Historian Reinhold Busch takes a disquieting look behind German lines during the brutal 1942-43 fight for Stalingrad.
British military scholar Gordon Corrigan relates the dynamics of medieval warfare and politics in his history of the Hundred Years' War.
The senator began his interrogation with an innocuous question: “Where is your present residence?” “Lexington, Virginia,” the witness replied. “How long have you resided at...
In the February issue of Wild West, readers share dispatches about losing Lee Silva, the Montana Column and favorite cavalry films from the 1950s
Young Lillian Smith was Annie Oakley’s rival as a trick-shot artist in Buffalo Bill's Wild West, but her most astonishing act was her transformation at age 30 into ‘Princess Wenona’
Colorado historian Jeff Broome’s latest Indian wars book relates Plains Indian depredations and settlers' claims during the Cheyenne War
Trailblazing frontier entrepreneur John Baptiste Richard (or "Reshaw") gets his historical due in this biography by Jefferson Glass.
John Richard Stephens compilation of firsthand accounts from the California Gold Rush provides rich diggings for those interested in learning more about that tumultuous time.
For nearly 70 years the Eisenhower Foundation has been working to preserve the legacy of and the values exemplified by General and President Dwight D. Eisenhower.
An account of Dwight D. Eisenhower and Herbert Brownell Jr., the man who would become his attorney general; written by Brownell's daughter Ann Brownell Sloane.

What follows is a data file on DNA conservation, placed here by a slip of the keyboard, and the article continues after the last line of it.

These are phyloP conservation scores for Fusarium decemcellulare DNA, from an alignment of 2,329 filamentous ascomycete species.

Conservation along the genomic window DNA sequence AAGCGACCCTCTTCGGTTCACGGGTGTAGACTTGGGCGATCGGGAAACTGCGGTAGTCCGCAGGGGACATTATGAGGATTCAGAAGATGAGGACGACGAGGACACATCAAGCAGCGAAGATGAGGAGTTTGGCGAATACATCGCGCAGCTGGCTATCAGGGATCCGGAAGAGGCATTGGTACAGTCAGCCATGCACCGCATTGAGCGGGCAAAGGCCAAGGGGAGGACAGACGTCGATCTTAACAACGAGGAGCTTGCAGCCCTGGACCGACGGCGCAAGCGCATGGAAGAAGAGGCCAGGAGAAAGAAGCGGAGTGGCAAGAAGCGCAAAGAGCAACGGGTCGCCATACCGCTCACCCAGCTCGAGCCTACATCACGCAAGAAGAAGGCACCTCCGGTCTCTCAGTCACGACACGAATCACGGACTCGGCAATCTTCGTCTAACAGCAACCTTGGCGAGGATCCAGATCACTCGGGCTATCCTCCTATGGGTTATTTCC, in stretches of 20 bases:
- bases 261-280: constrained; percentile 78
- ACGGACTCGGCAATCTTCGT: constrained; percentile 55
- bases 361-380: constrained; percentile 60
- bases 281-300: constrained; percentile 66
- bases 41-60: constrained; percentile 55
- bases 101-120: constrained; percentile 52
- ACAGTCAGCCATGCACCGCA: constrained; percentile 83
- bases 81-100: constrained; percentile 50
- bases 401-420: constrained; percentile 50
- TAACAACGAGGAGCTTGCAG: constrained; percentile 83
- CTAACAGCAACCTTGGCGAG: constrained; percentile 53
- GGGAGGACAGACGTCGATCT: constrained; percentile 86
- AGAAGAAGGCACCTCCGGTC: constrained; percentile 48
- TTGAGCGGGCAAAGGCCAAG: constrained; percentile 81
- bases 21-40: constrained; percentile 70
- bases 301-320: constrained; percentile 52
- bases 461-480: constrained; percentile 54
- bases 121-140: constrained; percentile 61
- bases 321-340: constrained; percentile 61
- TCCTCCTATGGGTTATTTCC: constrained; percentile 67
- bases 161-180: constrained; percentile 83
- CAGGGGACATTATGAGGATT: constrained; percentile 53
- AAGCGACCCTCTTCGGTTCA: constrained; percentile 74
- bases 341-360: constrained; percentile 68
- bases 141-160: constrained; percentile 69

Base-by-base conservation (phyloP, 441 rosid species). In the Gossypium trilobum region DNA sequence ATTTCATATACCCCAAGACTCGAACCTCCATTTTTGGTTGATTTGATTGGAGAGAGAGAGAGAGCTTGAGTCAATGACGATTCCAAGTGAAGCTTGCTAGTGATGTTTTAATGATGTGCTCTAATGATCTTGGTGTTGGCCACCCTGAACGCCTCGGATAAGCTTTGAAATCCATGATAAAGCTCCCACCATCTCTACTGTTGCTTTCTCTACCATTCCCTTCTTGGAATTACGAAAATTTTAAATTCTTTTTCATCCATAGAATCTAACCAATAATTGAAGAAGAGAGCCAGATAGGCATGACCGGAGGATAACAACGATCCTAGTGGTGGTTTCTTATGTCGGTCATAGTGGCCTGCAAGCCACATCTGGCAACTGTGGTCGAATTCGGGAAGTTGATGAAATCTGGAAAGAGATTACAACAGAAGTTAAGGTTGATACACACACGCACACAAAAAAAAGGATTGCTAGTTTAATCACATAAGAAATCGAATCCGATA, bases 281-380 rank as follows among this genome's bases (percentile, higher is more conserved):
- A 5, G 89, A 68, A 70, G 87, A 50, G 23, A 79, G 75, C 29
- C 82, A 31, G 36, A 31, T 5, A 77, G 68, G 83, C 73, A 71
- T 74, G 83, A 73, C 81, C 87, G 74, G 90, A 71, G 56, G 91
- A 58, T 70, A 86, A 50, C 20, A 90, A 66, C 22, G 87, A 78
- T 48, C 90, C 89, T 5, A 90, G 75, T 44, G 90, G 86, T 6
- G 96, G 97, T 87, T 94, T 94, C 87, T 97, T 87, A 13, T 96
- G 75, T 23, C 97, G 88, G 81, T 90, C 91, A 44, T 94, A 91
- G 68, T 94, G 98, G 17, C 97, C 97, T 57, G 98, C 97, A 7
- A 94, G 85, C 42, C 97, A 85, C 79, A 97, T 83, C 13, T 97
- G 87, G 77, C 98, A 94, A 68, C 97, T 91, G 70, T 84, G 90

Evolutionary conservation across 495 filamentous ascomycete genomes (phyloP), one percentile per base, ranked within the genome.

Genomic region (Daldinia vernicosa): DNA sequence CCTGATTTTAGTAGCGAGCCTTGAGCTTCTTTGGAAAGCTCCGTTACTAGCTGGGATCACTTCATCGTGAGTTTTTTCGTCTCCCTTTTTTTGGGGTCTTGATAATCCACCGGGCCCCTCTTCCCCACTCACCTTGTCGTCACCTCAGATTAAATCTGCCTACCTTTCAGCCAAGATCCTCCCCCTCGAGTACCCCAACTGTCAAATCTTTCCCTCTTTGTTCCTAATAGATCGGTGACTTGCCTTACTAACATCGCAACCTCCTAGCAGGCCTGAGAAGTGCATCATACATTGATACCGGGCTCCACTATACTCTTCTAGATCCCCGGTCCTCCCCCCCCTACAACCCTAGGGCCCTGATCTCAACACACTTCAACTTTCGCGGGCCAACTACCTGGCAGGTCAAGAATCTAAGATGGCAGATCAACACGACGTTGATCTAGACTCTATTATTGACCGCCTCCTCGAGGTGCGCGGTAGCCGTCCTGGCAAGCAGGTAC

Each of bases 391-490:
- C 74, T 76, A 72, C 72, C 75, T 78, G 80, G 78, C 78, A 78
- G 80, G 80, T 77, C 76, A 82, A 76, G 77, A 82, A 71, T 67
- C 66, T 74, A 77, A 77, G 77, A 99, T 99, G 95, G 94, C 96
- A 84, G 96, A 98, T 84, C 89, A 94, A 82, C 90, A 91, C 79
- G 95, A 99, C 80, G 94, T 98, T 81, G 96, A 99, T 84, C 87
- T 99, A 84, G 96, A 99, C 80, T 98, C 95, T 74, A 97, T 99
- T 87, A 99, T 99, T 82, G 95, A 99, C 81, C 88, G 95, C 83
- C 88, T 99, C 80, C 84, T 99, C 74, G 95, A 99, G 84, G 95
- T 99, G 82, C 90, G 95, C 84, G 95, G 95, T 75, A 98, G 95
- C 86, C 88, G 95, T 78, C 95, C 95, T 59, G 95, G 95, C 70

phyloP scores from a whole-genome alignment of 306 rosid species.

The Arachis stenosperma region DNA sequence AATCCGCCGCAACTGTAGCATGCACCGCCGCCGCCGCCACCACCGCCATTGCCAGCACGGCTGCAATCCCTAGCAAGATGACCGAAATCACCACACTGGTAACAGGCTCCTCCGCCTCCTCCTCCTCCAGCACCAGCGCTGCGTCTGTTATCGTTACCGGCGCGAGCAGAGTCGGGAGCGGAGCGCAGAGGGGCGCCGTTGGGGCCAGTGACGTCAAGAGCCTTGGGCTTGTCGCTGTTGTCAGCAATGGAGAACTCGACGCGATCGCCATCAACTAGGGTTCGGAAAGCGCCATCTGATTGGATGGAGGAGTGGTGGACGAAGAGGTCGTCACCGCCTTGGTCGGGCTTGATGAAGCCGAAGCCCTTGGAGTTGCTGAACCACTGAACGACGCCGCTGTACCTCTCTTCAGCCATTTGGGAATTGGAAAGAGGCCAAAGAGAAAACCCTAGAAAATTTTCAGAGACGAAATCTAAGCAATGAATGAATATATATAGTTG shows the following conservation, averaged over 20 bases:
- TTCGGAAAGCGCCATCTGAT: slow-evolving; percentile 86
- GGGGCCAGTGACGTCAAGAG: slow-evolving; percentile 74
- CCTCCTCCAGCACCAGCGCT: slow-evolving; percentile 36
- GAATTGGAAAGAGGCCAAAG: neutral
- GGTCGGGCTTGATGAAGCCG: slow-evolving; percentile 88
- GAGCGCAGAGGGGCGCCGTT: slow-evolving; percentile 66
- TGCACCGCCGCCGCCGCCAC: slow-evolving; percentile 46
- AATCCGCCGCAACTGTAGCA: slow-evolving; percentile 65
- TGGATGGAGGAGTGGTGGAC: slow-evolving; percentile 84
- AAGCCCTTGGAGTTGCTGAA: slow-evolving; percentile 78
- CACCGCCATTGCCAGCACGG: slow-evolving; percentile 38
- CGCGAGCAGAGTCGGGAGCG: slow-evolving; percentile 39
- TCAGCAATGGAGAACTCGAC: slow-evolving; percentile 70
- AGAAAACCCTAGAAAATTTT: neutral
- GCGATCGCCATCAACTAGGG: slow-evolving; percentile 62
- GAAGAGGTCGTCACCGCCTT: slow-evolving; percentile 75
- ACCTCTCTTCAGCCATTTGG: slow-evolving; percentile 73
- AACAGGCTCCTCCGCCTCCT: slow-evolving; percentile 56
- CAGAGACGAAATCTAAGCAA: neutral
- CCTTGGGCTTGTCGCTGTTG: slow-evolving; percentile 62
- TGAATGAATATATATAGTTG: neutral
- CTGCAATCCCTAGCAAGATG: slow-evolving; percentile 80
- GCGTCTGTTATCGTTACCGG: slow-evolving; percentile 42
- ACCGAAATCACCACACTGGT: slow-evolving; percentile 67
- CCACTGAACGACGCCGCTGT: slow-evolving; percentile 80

Imperial War Museum Director-General Diane Lees discusses the museum's revamped atrium and galleries and its ongoing activities tied to the World War I centennial.
In his latest book, Dark Invasion, 1915, Howard Blum explores America's first brush with Homeland Security issues as it confronted German spies in the lead-up to the U.S. entry into World War I.
Readers' letters in the January 2015 issue of Military History sound off about American preparedness in the early months of the Korean War and the Lend-Lease program during World War II.
In the December issue of Wild West, readers share dispatches about Fort Davis (Texas), Edward "Ned Wynkoop, Sadie Marcus (the future Mrs. Earp), the Umatilla Indian Reservation (in Pendleton, Ore.), Rocky Mountain oysters and a disputed photo of Indian captives.
Newspaper reporters are seldom popular. They are the bearers of bad tidings. They ask embarrassing questions and reveal unpleasant facts. They’re frequently pushy and obnoxious. In opinion polls,...
Unlike the contentious fights at Wounded Knee and Sand Creek, the 1870 Marias Massacre was an egregious massacre of Piegan Indians that is little remembered today.